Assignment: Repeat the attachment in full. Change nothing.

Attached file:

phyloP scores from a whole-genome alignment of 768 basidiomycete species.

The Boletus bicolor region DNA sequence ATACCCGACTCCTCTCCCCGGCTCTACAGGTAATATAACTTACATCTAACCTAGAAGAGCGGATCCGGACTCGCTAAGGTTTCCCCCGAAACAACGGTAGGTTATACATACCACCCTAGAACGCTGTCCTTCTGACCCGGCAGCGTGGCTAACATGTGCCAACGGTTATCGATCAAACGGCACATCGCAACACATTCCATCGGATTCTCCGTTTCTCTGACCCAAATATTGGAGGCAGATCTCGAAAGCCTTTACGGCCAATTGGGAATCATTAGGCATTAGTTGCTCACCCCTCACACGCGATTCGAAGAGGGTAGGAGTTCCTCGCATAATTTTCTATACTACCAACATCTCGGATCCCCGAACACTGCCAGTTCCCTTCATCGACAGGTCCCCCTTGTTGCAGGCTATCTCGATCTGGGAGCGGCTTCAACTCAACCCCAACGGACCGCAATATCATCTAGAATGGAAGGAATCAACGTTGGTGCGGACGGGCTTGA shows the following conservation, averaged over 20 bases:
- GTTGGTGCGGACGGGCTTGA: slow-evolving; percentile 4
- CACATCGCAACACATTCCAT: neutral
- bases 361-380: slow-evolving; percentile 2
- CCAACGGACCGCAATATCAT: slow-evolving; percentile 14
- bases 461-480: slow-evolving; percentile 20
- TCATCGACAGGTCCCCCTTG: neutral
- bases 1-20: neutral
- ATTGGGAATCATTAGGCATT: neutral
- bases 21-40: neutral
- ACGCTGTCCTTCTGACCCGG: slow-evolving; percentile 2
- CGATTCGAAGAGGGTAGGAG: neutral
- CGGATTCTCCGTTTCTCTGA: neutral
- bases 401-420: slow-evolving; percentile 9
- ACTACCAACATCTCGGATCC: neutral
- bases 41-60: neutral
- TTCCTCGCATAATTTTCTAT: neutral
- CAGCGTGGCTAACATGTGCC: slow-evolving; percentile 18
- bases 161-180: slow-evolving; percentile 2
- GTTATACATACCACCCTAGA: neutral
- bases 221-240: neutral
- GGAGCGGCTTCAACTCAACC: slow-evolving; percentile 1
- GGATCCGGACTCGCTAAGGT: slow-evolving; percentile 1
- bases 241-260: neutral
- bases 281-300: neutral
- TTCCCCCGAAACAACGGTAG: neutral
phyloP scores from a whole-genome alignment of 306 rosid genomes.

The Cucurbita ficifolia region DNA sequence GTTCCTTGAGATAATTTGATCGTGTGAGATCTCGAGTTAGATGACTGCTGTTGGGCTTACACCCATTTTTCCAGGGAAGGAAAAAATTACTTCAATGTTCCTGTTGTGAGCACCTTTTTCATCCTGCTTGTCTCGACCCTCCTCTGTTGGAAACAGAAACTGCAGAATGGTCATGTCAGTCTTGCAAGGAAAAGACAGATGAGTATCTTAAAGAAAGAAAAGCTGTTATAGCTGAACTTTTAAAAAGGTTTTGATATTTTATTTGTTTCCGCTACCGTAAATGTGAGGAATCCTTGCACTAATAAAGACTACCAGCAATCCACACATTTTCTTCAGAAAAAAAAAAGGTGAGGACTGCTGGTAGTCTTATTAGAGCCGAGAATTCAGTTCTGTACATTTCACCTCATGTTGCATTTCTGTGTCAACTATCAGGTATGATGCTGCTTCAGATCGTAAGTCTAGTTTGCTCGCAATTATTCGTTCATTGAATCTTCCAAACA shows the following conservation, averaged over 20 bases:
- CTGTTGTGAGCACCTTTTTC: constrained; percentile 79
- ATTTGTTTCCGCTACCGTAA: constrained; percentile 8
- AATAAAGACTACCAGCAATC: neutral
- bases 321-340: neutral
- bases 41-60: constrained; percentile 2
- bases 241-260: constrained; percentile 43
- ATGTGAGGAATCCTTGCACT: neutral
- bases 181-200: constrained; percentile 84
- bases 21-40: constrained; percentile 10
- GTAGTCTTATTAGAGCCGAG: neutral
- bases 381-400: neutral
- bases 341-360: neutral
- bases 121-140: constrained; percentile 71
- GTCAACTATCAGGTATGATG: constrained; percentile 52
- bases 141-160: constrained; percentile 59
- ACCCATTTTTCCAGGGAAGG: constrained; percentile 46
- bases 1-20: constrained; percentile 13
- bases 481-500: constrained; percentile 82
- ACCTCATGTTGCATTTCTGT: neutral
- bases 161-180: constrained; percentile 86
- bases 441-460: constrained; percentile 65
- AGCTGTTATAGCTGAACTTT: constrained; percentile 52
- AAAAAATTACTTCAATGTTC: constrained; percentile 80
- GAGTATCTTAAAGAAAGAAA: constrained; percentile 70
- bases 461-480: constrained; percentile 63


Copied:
phyloP scores from a whole-genome alignment of 768 basidiomycete species.

The Boletus bicolor region DNA sequence ATACCCGACTCCTCTCCCCGGCTCTACAGGTAATATAACTTACATCTAACCTAGAAGAGCGGATCCGGACTCGCTAAGGTTTCCCCCGAAACAACGGTAGGTTATACATACCACCCTAGAACGCTGTCCTTCTGACCCGGCAGCGTGGCTAACATGTGCCAACGGTTATCGATCAAACGGCACATCGCAACACATTCCATCGGATTCTCCGTTTCTCTGACCCAAATATTGGAGGCAGATCTCGAAAGCCTTTACGGCCAATTGGGAATCATTAGGCATTAGTTGCTCACCCCTCACACGCGATTCGAAGAGGGTAGGAGTTCCTCGCATAATTTTCTATACTACCAACATCTCGGATCCCCGAACACTGCCAGTTCCCTTCATCGACAGGTCCCCCTTGTTGCAGGCTATCTCGATCTGGGAGCGGCTTCAACTCAACCCCAACGGACCGCAATATCATCTAGAATGGAAGGAATCAACGTTGGTGCGGACGGGCTTGA shows the following conservation, averaged over 20 bases:
- GTTGGTGCGGACGGGCTTGA: slow-evolving; percentile 4
- CACATCGCAACACATTCCAT: neutral
- bases 361-380: slow-evolving; percentile 2
- CCAACGGACCGCAATATCAT: slow-evolving; percentile 14
- bases 461-480: slow-evolving; percentile 20
- TCATCGACAGGTCCCCCTTG: neutral
- bases 1-20: neutral
- ATTGGGAATCATTAGGCATT: neutral
- bases 21-40: neutral
- ACGCTGTCCTTCTGACCCGG: slow-evolving; percentile 2
- CGATTCGAAGAGGGTAGGAG: neutral
- CGGATTCTCCGTTTCTCTGA: neutral
- bases 401-420: slow-evolving; percentile 9
- ACTACCAACATCTCGGATCC: neutral
- bases 41-60: neutral
- TTCCTCGCATAATTTTCTAT: neutral
- CAGCGTGGCTAACATGTGCC: slow-evolving; percentile 18
- bases 161-180: slow-evolving; percentile 2
- GTTATACATACCACCCTAGA: neutral
- bases 221-240: neutral
- GGAGCGGCTTCAACTCAACC: slow-evolving; percentile 1
- GGATCCGGACTCGCTAAGGT: slow-evolving; percentile 1
- bases 241-260: neutral
- bases 281-300: neutral
- TTCCCCCGAAACAACGGTAG: neutral
phyloP scores from a whole-genome alignment of 306 rosid genomes.

The Cucurbita ficifolia region DNA sequence GTTCCTTGAGATAATTTGATCGTGTGAGATCTCGAGTTAGATGACTGCTGTTGGGCTTACACCCATTTTTCCAGGGAAGGAAAAAATTACTTCAATGTTCCTGTTGTGAGCACCTTTTTCATCCTGCTTGTCTCGACCCTCCTCTGTTGGAAACAGAAACTGCAGAATGGTCATGTCAGTCTTGCAAGGAAAAGACAGATGAGTATCTTAAAGAAAGAAAAGCTGTTATAGCTGAACTTTTAAAAAGGTTTTGATATTTTATTTGTTTCCGCTACCGTAAATGTGAGGAATCCTTGCACTAATAAAGACTACCAGCAATCCACACATTTTCTTCAGAAAAAAAAAAGGTGAGGACTGCTGGTAGTCTTATTAGAGCCGAGAATTCAGTTCTGTACATTTCACCTCATGTTGCATTTCTGTGTCAACTATCAGGTATGATGCTGCTTCAGATCGTAAGTCTAGTTTGCTCGCAATTATTCGTTCATTGAATCTTCCAAACA shows the following conservation, averaged over 20 bases:
- CTGTTGTGAGCACCTTTTTC: constrained; percentile 79
- ATTTGTTTCCGCTACCGTAA: constrained; percentile 8
- AATAAAGACTACCAGCAATC: neutral
- bases 321-340: neutral
- bases 41-60: constrained; percentile 2
- bases 241-260: constrained; percentile 43
- ATGTGAGGAATCCTTGCACT: neutral
- bases 181-200: constrained; percentile 84
- bases 21-40: constrained; percentile 10
- GTAGTCTTATTAGAGCCGAG: neutral
- bases 381-400: neutral
- bases 341-360: neutral
- bases 121-140: constrained; percentile 71
- GTCAACTATCAGGTATGATG: constrained; percentile 52
- bases 141-160: constrained; percentile 59
- ACCCATTTTTCCAGGGAAGG: constrained; percentile 46
- bases 1-20: constrained; percentile 13
- bases 481-500: constrained; percentile 82
- ACCTCATGTTGCATTTCTGT: neutral
- bases 161-180: constrained; percentile 86
- bases 441-460: constrained; percentile 65
- AGCTGTTATAGCTGAACTTT: constrained; percentile 52
- AAAAAATTACTTCAATGTTC: constrained; percentile 80
- GAGTATCTTAAAGAAAGAAA: constrained; percentile 70
- bases 461-480: constrained; percentile 63